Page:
Thielke et al. (2011) describe four subdisciplines within Health Psychology: Clinical Health Psychology, Public Health Psychology, Community Health Psychology, and Critical Health Psychology, addressing health-related social inequalities.

Differences with Clinical Psychology

What exactly are the differences between Health Psychology and Clinical Psychology? In the Spanish context, it is easy to confuse these two branches of psychology, given that both fit with the idea of intervention in patients with problems that make them suffer or limit their autonomy. However, do not deal with exactly the same thing .

The objective of Clinical Psychology is to diagnose and offer psychotherapy to people who may have developed a psychological disorder, that is, one that targets mental health in the face of cognitive, emotional or behavioral alterations whose severity sometimes exceeds the threshold of the clinical and damages mental health. Health psychology, on the other hand, does not focus its efforts on psychotherapy to reverse the symptoms of OCD, bipolar disorder, or other such complications, but rather tries to encourage the patient’s healthy habits in a broad sense, as well as to ensure that he or she is informed and knows how to prevent and cushion the discomfort produced by a given physical or mental illness.

However, it should be noted that this difference in categories depends on the regulations of each country , and in certain places Clinical Psychology could be practically a synonym for Health Psychology.


For Matarazzo, Health Psychology has several specific goals that we will describe below.

1. Health Promotion

This is one of the most characteristic aspects of Health Psychology. Traditionally, medicine has been insufficient in the treatment of a good number of diseases, especially those that are chronic and require a change in habits, such as cardiovascular diseases or respiratory problems due to tobacco consumption.

Psychology has a greater number of resources for improving adherence to treatment and the relationship n between the professional and the patient. Both variables have been shown to be fundamental in the effectiveness of medical treatments.

2. Prevention and treatment of diseases

Both Medicine and Clinical Psychology have historically focused on the treatment of disease (physical and mental, respectively). However, both have neglected disease prevention, an aspect that cannot be avoided in order to achieve full health.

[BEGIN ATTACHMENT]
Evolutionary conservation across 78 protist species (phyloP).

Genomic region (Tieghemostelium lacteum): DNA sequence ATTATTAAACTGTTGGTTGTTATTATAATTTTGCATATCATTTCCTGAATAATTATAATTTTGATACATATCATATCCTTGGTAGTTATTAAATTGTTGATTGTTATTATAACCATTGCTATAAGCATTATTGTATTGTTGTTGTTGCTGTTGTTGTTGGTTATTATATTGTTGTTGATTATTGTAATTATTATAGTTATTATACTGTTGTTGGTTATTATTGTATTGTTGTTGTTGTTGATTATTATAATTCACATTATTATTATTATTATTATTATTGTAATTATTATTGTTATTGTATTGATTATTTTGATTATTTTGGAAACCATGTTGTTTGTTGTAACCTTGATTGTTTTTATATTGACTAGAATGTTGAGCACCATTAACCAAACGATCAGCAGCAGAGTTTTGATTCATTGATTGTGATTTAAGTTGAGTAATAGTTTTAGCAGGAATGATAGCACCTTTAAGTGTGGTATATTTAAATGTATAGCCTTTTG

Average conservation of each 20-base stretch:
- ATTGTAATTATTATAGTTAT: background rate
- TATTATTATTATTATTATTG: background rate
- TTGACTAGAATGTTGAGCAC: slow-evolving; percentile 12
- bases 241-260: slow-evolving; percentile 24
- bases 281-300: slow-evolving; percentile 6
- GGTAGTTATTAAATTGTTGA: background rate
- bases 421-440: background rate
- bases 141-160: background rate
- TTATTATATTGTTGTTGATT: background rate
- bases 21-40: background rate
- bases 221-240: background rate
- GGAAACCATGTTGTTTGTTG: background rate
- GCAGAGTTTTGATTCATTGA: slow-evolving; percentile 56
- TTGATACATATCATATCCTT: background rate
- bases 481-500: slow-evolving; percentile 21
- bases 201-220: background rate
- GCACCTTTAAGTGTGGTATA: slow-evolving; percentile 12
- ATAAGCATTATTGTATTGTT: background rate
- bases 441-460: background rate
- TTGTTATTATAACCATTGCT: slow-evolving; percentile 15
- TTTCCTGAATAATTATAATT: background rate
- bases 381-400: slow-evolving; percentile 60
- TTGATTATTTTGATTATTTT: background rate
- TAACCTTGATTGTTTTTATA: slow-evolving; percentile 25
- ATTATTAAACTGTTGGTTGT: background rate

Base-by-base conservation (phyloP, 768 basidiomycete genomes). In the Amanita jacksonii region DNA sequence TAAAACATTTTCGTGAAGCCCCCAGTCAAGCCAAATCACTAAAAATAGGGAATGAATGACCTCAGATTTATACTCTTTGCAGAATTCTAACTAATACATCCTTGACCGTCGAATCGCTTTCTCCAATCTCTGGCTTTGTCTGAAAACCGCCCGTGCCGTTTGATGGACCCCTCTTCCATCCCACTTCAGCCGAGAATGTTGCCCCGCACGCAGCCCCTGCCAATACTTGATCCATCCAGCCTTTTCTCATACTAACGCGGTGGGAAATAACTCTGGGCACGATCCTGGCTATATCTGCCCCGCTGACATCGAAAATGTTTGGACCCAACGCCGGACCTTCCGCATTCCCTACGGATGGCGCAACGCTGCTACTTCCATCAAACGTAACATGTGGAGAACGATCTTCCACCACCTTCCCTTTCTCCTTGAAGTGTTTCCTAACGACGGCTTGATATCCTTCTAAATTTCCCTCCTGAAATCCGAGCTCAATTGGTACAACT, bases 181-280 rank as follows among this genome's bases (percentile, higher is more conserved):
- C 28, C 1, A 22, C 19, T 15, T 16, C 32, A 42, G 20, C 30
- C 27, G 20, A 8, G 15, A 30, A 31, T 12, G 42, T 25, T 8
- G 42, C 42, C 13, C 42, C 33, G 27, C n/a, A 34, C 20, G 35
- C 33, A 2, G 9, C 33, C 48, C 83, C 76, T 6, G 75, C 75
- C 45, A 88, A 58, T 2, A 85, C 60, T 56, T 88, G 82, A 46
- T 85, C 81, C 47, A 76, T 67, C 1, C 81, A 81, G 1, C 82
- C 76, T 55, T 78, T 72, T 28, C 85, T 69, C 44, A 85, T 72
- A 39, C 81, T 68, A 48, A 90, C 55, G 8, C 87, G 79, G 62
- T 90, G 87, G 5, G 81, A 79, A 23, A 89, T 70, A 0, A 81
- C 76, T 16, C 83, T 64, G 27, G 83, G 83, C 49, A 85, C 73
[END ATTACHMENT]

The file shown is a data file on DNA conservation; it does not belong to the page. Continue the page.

Health psychology has been applied to a large number of physical illnesses. These include cardiovascular disorders, cancer , asthma, irritable bowel syndrome, diabetes and chronic pain, such as those resulting from fibromyalgia or headaches.

Likewise, the Psychology of Health is key in the prevention of problems derived from unhealthy habits , such as those produced by smoking or obesity.

3. Identification of etiological and diagnostic correlates

Health psychology should not simply be devoted to applied tasks of prevention and treatment of diseases, but also to actively investigating which factors influence their appearance and course.

In this sense, Health Psychology would include contributions from epidemiology, basic psychology and other fields of research useful for various health-related disciplines.

4. Analysis and improvement of the health system

This aspect of Health Psychology is key and implies a political component, in the sense that the health measures recommended by Health Psychology professionals should be implemented through the public health system to reach a greater number of people.

However, as we have said previously, depending on the country in which we find ourselves, this objective is not unrealistic.

Perspectives on this area

There are two main perspectives regarding the direction that Health Psychology should take, which is still a very young field today.

One of them states that the discipline should specialize in bringing the knowledge of psychology to physical illness; Health Psychology would be conceived, therefore, as an equivalent for physical health of what Clinical Psychology is to mental health . However, this entails a regression to the dualistic conception of the human being, with the separation of body and mind as independent entities.

The other point of view proposes that Clinical Psychology and Health Psychology actually belong to the same field of action. The major difference between both would be the emphasis on prevention by Health Psychology, as opposed to the traditional focus of the Clinic on the pathological.

Bibliographic references:

  • Amigo Vázquez, I., Fernández Rodríguez, C. & Pérez Álvarez, M. (2003). Manual of health psychology. Madrid: Pirámide.
  • Johnson, M., Weinman, J. & Chater, A. (2011). A healthy Contribution. Health Psychology, 24(12); 890-902.
  • Matarazzo, J. D. (1982). Behavioural health’s challenge to academic, scientific and professional psychology. American Psychologist, 37; 1-14.
  • Thielke, S., Thompson, A. y Stuart, R. (2011). Psicología de la salud en la atención primaria: investigación reciente y orientaciones futuras. Investigación en psicología y gestión de la conducta, 4; 59-68.